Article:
1 - Never, never ever place dialogue bubbles or captions over artwork of main characters or objects of primary interest in the panel if at all possible (see panel figure 1). As much as it pains me to show you Figure 1 (because Commando is my all time favorite comic mag), I must since they are the biggest culprit of what I call "Bubbles on Peoples". This is from an older book when I believe they were typing on a manual typewriter (notice the impossible to center justify throughout the bubbles) and gluing the cut out bubble over the artwork. Panel 1 - Anywhere but the middle of everything. Panel 2 - What about the white space in the bottom right corner. Panel 3 - Great bubble placement!

2 - Allow dialogue bubbles and captions to flow through the panel and from panel to panel. Dialogue has an order in the story and needs to read generally from left to right and/or top to bottom. Orientation (right/left or left/right) swapping from panel to panel can be confusing for your reader so take an overall look of the page when finished to avoid this. Occasionally artwork forces this swapping in which case changing to a top/bottom reading direction helps greatly (see panel figure 2). This panel shows the common problem of the guy on the right speaking first and how to fix it.

3 - Writers write, and their visions for verbage often are different than the space the artwork provides. So when you find yourself with too many words to fit in a panel ask for a re-write. Notice the Mercury page's verboseness, which I love to see especially from my favorite writer Jazzy Jon Gilbert. Every page I've lettered with Jon is always a challenge since he's a real writer. In contrast, if you find a page lacking story direction, tell the writer to add more something-or-another. There's nothing I hate more than to buy a $2.95 comic book for only 30 seconds worth of actual reading in 22 pages.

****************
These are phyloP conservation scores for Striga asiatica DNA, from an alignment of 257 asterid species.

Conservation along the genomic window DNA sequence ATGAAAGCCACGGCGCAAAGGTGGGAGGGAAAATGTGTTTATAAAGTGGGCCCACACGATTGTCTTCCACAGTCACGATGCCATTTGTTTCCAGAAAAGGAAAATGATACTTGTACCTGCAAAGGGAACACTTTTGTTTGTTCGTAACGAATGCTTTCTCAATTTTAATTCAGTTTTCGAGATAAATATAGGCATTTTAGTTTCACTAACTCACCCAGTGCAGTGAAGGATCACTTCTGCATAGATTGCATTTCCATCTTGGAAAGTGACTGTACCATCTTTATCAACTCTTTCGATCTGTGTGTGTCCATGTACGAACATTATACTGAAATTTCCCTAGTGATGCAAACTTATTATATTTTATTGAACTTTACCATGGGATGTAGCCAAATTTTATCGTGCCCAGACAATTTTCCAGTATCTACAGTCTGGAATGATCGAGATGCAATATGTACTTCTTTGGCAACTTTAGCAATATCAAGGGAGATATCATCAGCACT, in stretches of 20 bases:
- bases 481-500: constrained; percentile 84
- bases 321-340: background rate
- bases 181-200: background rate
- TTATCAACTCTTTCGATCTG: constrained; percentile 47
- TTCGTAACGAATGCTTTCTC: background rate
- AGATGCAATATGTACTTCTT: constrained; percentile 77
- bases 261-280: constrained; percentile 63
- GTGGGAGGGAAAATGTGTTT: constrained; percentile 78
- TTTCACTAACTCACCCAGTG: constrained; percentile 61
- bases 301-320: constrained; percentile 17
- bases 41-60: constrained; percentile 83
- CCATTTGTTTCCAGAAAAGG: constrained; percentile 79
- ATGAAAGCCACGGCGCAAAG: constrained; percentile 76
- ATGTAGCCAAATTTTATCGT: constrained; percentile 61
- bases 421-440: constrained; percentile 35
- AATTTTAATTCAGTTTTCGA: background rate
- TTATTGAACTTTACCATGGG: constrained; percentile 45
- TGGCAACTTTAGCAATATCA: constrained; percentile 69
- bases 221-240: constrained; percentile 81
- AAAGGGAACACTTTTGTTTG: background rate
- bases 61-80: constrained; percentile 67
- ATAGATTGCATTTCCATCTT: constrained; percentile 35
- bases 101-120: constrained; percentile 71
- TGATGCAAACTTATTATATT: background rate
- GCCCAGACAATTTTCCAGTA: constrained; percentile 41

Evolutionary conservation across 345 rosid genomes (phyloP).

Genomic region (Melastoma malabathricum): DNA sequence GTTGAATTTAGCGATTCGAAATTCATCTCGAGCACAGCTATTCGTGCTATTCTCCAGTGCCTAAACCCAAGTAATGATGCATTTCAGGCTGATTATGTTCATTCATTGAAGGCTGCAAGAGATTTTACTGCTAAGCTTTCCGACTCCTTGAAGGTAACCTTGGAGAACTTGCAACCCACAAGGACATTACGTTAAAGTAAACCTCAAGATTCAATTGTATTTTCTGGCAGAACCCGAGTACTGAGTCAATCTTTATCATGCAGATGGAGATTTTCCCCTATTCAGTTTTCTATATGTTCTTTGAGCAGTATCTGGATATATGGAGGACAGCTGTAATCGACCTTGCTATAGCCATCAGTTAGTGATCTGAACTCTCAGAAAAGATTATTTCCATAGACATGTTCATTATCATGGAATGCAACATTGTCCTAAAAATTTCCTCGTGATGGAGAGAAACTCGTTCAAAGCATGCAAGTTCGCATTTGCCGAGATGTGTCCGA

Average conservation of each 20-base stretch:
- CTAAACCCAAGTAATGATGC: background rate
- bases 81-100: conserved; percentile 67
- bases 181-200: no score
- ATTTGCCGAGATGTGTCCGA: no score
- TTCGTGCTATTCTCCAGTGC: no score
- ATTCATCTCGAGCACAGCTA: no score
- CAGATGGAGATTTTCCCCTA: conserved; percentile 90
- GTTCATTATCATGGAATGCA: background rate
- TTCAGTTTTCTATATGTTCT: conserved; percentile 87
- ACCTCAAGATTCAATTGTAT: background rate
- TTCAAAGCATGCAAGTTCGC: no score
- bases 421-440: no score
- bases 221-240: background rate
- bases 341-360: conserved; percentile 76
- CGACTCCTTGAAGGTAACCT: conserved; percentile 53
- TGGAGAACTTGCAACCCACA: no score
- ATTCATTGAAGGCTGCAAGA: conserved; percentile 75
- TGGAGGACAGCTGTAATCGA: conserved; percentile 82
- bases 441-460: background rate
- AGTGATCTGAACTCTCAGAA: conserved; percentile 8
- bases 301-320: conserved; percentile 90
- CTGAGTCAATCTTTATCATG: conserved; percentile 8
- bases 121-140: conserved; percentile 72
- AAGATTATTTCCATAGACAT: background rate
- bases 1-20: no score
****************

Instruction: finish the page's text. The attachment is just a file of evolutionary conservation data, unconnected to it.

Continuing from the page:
4 - Be consistent! Keep your bubble shapes, tails and caption frames to a similar style. Fonts the same type unless it is for artistic effect. Multiple fonts can distract the reader. Make font sizing the same if possible, occasionally word volume may require slightly smaller font sizes or character widths.

5 - Be Creative! Just because the Letterer isn't the star of the show, doesn't mean they are not artists in their own right. When I think of great lettering I think of the lettering that read like artwork. For instance the lettering in the 80's Sandman series is great artwork in my opinion, namely the Sandman's dialogue bubbles (see figure 3). Even just simple character bolding of strong inflexsions in dialogue phrasing makes for great reading.

So what can you use for lettering? Well pretty much anything that works. I think I've heard of people using everything from sticks, to ball point pens, markers or crow quill pens, to freebe graphic programs to spendy ones.

Personally, I use Manga Studio EX, which replaced my longtime usage of Adobe Illustrator. I'll go into the reasons why in the Digital Lettering Hub that you can link to below and do my best to explain as much as I can about lettering on the computer for both programs and explain the pros and cons of each.

Unfortunately Manual Lettering has been largely replaced by Digital Lettering. I say unfortunately because while something is gained in speed or convenience, something is lost in artistry. Almost overnight a whole host of letterers in the late 80's found themselves out of work when the industry converted to digital lettering unless they had the dinero to dive into the new order. But suprisingly I still see allot of manual lettering these days, there's something unpredictable and soothing about the way it reads. And best of all, it costs you almost nothing. So please tune into the Manual Comic Book Lettring Hub below.

Your Friend and Fan!

Mike Rickaby
CE Publishing Group

© 2011 Comic Enterprise Publishing Group